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Earlier this year, I wrote a column titled “You Might Be a Salesperson If…” in which I described some traits of planners whose primary activity is sales, rather than advice. I was surprised by the vehemence of the emails and online responses from people who first self-characterized as salespeople based on what I wrote, and then objected to my depiction of them.

It did not surprise me that so many readers were able to (sometimes uncomfortably) self-identify as salespeople. After all, the center of gravity in this profession seems to be dually registered reps who, based on the BD surveys conducted by this magazine and others, generate roughly 65% of their revenue from sales commissions.

Salespeople are not evil, or wrong — they just aren’t the future of the planning profession. In order to go beyond being just a salesperson, you’ll need to change your service and compensation model.

Over the years, I’ve noticed that sales agents interact with their clients very differently from how professional planners do. Here are some of the differences, based on the categories of advice you offer.


The sales process: Amplify and reinforce your customers’ fear of short-term volatility to induce them to buy high-commission products, such as equity-indexed annuities, that limit upside more than downside. Recommend a product, such as a non-traded REIT, that provides high income checks in the first few years, with reserve dollars taken out of the customer’s own investment. Define these as “safety” vehicles against the impending market downturn that might impoverish the customer.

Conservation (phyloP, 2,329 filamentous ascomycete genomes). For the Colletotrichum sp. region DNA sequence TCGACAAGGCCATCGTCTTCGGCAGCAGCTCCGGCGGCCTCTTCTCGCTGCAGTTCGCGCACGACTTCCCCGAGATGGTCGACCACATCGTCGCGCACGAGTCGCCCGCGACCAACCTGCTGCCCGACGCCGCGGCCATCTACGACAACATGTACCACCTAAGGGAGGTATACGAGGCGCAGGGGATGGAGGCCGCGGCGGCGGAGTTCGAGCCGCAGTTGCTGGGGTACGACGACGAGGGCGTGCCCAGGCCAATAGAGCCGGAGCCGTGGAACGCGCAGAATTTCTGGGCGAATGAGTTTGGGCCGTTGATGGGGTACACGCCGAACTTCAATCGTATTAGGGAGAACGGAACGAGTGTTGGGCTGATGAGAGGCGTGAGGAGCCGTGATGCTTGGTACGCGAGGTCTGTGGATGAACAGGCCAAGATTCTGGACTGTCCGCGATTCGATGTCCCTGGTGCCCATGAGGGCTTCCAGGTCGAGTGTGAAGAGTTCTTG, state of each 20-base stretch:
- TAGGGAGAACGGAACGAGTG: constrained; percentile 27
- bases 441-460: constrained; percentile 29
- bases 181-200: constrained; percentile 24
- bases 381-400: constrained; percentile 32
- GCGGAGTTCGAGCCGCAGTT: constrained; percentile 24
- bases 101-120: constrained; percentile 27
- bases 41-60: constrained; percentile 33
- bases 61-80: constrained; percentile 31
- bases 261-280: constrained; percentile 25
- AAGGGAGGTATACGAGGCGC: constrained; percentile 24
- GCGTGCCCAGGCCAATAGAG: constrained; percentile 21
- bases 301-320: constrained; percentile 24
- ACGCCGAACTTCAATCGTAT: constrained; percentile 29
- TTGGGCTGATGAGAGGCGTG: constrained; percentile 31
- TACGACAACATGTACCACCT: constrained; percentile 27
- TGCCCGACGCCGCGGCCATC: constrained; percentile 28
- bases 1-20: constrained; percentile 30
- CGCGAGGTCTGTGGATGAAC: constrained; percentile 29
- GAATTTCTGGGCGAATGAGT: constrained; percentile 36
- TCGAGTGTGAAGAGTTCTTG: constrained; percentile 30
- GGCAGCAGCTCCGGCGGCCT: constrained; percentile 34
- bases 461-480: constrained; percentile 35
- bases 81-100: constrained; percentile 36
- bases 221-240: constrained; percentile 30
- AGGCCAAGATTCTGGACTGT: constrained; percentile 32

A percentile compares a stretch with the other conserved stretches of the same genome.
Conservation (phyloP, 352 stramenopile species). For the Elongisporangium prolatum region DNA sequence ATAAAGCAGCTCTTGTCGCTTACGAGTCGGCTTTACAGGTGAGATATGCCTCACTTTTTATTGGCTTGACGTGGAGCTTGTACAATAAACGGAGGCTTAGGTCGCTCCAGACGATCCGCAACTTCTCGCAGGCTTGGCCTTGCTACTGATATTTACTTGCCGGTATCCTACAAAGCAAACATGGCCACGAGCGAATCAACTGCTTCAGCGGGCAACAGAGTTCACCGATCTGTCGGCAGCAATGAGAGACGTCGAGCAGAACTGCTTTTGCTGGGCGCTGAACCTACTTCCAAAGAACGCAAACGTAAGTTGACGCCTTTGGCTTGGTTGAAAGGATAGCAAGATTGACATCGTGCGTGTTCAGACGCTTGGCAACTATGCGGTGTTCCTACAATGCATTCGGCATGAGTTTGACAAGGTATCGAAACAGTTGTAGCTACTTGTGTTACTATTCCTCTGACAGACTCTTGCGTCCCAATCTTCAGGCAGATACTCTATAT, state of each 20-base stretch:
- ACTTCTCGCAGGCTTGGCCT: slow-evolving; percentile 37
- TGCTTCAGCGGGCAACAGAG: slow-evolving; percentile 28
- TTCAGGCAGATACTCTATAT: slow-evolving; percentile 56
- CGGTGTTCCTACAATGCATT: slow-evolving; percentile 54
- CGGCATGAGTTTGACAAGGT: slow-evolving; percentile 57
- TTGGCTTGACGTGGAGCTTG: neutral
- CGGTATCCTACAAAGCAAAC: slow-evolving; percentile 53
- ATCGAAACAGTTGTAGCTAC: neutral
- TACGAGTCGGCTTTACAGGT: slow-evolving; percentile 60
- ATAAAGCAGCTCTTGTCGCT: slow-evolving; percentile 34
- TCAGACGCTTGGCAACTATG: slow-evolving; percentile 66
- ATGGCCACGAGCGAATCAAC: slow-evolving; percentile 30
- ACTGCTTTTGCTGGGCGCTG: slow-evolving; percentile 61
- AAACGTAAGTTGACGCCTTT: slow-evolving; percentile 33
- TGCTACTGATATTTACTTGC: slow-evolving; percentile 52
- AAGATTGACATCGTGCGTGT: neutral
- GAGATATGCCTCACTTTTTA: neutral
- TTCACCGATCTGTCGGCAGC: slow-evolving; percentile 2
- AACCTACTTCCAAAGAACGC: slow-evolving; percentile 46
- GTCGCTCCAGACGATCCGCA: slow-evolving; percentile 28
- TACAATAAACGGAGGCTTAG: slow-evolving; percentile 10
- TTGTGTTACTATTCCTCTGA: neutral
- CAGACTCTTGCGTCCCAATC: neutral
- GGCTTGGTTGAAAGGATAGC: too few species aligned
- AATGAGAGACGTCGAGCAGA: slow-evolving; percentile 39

The professional process: Educate clients on how volatility tends to decrease over longer holding periods as a way to overcome their fear of short-term volatility and help them buy into a long-term time horizon. Recommend patience with the inevitable ups and downs of a well-diversified investment portfolio.


The sales process: Introduce product solutions to issues such as college funding (annuities), retirement income needs (borrowing from permanent life products) and high-tax obligations (illiquid investments with write-offs). Tell customers that products solve problems — and they’re less work and more remunerative than figuring out procedural solutions.

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The professional process: Brainstorm procedural solutions for client issues, using trusts, gifts or retitling of assets, charitable donations of appreciated property, income shifting and maximization of government-provided tax incentives wherever possible.


The sales process: Use the discovery meeting(s) to uncover the customer’s assets that can be redeployed into in-house investments, separately managed accounts and life insurance. Focus your attention on the investment portfolio.

The professional process: Use the discovery meeting(s) to identify the client’s goals and dreams, and chart a course for achieving these goals one step at a time. Focus your attention on the client.


The sales process: Make sure the customer knows that one can never have too much life insurance, recommend permanent rather than term insurance and make the sale based on the client’s love for his or her family. Also, pay attention to bonus commission opportunities as they arise.